DeSantis Discusses What U.S. Policy Needs To Be To Deter A Chinese Invasion Of Taiwan
NORTH CHARLESTON, SC - APRIL 19: Florida Governor Ron DeSantis, left, and his wife, Casey DeSantis, speak to a crowd at the North Charleston Coliseum on April 19, 2023 in North Charleston, South Carolina. The Governor's appearance marks his first official visit to the "First in the South" presidential primary state amid mounting anticipation of his 2024 presidential candidacy.
Sean Rayford/Getty Images

Florida Governor Ron DeSantis said in an interview this week with Asian media that the U.S. needs to show a much stronger presence in helping “to shape the environment in such a way” that deters China from trying to invade Taiwan and expanding their influence around the world.

The 44-year-old governor made the remarks during a conversation with Nikkei Asia while in Japan on an international trade mission.

DeSantis said that “at this juncture in the 21st century, what the Soviet Union was to [the U.S. last century], that’s really what China represents, with the CCP in terms of the threat to the free world.”

“And I think in many respects, the CCP is stronger than what the Soviet Union was,” he said. “Certainly economically, they’re way stronger than what the Soviet Union ever was. And so when you look at that, our national security strategy has really got to view the Indo-Pacific like we did Europe after World War II. And to be able to do that effectively obviously requires us to make sure that we have strong defense and that we can project power. But it really does require a very close relationship with U.S. and Japan.”

The governor said that the Quad — officially called the Quadrilateral Security Dialogue, which is comprised of the U.S., Japan, India, and Australia — was critical to confronting and preventing Chinese aggression.

DeSantis said that “without question” China represented the biggest threat to the U.S. and that Chinese dictator Xi Jinping was “very ideological” and that he has “a very clear idea of what he wants to do by entrenching the party in power, entrenching himself in power, and then he’s built up military capability.”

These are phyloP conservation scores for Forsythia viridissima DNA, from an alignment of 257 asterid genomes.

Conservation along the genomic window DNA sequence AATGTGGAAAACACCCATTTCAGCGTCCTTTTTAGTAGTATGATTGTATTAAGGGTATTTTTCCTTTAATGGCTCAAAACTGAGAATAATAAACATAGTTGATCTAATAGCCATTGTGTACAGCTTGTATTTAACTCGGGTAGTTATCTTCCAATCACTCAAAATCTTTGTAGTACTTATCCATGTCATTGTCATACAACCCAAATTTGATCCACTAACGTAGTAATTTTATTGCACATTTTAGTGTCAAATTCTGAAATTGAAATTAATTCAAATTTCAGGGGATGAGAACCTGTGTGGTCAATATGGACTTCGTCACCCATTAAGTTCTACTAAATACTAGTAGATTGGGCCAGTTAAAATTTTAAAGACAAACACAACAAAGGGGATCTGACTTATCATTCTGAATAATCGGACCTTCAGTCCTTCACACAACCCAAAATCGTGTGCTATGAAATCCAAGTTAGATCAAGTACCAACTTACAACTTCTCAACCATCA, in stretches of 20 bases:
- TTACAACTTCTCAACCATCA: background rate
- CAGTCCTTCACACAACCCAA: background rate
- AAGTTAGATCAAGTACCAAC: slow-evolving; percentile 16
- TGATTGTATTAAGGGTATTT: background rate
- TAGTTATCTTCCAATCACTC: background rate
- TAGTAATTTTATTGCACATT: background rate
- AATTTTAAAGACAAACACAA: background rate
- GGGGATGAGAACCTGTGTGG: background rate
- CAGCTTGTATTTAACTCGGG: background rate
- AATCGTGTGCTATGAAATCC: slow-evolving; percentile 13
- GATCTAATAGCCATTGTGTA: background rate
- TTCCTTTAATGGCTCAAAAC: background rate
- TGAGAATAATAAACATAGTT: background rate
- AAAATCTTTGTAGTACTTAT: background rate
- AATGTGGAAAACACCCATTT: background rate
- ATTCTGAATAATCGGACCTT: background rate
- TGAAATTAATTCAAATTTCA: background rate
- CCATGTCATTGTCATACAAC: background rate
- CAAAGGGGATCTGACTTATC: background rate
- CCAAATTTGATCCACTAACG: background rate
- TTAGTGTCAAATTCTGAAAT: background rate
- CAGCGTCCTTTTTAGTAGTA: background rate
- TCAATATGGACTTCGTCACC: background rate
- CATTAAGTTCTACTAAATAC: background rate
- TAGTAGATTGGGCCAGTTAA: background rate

He said that Xi wants to project that military power beyond China’s borders “in a much bigger way” than past Chinese leaders and that “what makes them a significant threat is they’ve been able to make themselves, partially because U.S. policy facilitated this, the biggest industrial power in the world.”

“So the things that we do in the United States, like our nuclear arsenal depends on parts and things made in China,” he said. “And so we’ve put ourselves in, not just the U.S. but other democracies, have put ourselves in a vulnerable position vis-a-vis China. You know, Xi clearly wants to take Taiwan at some point, he’s got a certain time horizon, he could be emboldened to maybe shorten that horizon.”

DeSantis said that the one thing that China respects in strength and that if the U.S. and Japan are doing what they need to do to deter Chinese threats that China will look at the prospect of invading Taiwan and understand that “it’s a huge risk to attempt something like that.”

“There’s a huge amount of ways that that can go wrong for President Xi,” he said. “So I think our policy should really be, you know, to shape the environment in such a way that really deters them from doing that. I think if they think the costs are gonna outweigh whatever benefits, then I do think that they would hold off. And that should be our goal.”

DeSantis also praised Japan’s recent increase in defense spending from 1% to 2% of their GDP, noting that it represented a serious commitment to help keep China in check.

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The Daily Wire   >  Read   >  DeSantis Discusses What U.S. Policy Needs To Be To Deter A Chinese Invasion Of Taiwan